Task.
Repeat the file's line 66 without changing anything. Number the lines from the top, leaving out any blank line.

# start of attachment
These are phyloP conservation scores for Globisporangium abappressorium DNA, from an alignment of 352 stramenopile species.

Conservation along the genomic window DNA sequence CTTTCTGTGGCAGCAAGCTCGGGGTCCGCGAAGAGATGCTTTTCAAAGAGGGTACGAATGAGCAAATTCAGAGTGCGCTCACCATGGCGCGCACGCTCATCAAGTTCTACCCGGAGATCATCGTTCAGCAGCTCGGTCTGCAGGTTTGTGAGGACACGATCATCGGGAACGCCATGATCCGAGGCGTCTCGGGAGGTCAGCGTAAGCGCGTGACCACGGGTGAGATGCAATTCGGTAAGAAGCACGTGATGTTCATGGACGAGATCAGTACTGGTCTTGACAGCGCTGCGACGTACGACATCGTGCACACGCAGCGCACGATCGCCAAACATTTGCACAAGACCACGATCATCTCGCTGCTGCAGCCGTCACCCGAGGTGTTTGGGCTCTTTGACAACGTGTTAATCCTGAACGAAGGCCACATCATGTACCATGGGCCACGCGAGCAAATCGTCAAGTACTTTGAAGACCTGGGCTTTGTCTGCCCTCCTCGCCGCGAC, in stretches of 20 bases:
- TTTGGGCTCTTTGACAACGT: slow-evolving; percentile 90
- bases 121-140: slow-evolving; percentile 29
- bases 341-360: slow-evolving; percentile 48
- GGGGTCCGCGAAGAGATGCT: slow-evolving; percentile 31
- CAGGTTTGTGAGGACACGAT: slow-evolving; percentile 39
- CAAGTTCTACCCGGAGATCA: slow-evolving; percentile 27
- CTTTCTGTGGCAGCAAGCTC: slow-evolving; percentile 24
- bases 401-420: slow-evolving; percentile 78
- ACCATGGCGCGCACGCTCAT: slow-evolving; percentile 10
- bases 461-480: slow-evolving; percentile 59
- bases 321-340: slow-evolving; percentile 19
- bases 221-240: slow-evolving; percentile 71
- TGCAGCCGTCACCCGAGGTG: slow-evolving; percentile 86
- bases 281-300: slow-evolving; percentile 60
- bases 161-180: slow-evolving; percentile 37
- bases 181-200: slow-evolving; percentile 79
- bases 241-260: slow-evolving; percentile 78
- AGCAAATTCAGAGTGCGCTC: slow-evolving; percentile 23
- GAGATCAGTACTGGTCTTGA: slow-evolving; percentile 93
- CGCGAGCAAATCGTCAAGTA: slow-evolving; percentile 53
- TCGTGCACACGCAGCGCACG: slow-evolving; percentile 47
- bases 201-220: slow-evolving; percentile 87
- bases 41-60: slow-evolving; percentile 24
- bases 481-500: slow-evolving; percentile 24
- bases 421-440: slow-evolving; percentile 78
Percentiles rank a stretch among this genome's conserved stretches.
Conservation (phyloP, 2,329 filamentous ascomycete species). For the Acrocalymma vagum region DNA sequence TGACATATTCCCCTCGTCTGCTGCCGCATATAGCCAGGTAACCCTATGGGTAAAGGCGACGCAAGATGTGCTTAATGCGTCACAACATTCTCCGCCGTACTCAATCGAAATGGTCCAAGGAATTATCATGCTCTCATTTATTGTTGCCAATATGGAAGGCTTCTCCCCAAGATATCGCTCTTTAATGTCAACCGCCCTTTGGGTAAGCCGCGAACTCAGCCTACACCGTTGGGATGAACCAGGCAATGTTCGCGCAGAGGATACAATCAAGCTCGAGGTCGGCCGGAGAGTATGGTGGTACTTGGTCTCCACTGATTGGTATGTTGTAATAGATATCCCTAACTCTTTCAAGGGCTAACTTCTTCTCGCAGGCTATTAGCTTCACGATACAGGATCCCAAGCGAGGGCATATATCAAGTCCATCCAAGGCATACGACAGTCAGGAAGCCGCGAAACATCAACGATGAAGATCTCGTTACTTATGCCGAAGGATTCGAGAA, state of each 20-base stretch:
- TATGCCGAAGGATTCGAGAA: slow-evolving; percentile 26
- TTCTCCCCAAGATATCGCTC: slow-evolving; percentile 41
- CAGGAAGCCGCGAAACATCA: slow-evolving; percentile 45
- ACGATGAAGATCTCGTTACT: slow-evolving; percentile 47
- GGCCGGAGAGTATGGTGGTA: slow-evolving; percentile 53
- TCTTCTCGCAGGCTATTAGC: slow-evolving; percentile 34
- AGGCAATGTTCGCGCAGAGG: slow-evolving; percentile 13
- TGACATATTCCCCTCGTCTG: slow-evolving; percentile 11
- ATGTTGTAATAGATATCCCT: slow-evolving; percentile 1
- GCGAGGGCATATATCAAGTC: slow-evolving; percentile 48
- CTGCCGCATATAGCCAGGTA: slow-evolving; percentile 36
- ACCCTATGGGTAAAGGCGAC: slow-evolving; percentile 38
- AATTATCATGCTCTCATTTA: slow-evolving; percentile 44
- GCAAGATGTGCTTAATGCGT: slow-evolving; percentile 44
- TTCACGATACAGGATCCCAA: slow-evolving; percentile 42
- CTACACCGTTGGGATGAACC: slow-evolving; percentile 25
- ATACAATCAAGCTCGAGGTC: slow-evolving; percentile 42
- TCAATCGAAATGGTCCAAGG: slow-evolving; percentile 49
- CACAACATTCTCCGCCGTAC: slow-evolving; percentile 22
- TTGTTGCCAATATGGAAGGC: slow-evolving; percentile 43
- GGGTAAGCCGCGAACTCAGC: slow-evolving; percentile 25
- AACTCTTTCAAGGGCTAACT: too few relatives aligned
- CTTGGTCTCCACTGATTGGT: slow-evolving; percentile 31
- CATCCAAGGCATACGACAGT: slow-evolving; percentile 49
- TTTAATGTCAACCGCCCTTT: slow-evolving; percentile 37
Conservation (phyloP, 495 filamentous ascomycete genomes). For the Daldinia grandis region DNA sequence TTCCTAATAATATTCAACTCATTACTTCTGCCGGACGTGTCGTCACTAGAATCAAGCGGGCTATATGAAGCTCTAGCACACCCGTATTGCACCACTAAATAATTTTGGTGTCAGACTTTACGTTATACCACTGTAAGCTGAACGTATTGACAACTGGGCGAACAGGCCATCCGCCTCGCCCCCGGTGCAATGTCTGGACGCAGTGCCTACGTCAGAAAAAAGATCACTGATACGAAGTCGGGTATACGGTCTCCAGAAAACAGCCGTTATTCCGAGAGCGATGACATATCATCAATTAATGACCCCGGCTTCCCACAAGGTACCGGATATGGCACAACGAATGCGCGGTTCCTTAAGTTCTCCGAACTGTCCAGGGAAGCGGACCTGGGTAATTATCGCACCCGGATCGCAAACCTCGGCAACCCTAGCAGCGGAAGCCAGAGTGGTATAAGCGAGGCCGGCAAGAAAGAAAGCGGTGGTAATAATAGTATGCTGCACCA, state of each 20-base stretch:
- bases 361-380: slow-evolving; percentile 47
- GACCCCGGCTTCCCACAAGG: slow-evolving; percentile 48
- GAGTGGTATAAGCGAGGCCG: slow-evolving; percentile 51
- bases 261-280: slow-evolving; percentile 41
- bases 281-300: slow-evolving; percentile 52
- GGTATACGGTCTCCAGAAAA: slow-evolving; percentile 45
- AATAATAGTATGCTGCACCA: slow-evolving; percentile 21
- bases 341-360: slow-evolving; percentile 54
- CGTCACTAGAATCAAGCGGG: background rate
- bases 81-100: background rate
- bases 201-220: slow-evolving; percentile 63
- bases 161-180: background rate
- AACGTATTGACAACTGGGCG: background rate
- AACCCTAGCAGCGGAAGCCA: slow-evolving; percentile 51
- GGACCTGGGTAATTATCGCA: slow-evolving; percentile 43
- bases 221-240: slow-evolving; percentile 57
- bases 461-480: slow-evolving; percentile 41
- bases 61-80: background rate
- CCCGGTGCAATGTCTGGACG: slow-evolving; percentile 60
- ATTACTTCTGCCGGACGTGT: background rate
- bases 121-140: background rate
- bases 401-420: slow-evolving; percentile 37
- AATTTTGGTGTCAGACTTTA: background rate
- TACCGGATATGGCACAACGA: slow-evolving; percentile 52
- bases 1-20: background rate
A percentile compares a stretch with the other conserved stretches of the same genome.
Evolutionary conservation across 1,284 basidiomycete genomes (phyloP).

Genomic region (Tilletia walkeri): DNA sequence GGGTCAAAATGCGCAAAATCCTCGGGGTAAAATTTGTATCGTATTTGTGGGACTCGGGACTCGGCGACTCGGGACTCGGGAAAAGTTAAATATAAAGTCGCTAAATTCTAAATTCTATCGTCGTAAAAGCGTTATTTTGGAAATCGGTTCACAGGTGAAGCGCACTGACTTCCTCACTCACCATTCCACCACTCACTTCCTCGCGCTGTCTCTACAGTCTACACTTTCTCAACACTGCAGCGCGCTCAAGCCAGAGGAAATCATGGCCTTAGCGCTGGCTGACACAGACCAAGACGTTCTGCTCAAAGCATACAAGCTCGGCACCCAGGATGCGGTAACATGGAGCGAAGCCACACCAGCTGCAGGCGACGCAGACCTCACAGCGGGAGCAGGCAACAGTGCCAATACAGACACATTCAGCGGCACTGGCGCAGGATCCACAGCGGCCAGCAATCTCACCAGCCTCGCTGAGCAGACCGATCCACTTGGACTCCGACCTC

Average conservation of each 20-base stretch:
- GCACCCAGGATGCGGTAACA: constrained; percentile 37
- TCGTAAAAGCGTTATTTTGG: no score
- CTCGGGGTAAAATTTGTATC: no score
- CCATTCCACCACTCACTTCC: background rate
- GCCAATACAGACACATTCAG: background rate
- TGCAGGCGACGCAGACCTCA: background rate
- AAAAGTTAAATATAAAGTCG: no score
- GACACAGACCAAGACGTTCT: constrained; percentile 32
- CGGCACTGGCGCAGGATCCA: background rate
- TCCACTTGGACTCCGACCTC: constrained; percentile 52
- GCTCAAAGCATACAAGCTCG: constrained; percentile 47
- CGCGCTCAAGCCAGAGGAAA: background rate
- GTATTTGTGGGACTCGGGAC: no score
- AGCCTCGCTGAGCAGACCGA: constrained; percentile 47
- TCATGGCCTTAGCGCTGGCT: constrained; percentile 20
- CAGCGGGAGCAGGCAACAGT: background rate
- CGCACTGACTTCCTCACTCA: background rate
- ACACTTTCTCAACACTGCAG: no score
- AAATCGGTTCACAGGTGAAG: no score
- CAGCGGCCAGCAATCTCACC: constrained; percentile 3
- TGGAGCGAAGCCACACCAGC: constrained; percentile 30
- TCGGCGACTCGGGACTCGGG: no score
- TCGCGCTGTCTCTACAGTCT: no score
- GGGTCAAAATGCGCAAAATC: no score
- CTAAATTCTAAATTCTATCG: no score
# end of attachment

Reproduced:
- bases 201-220: slow-evolving; percentile 63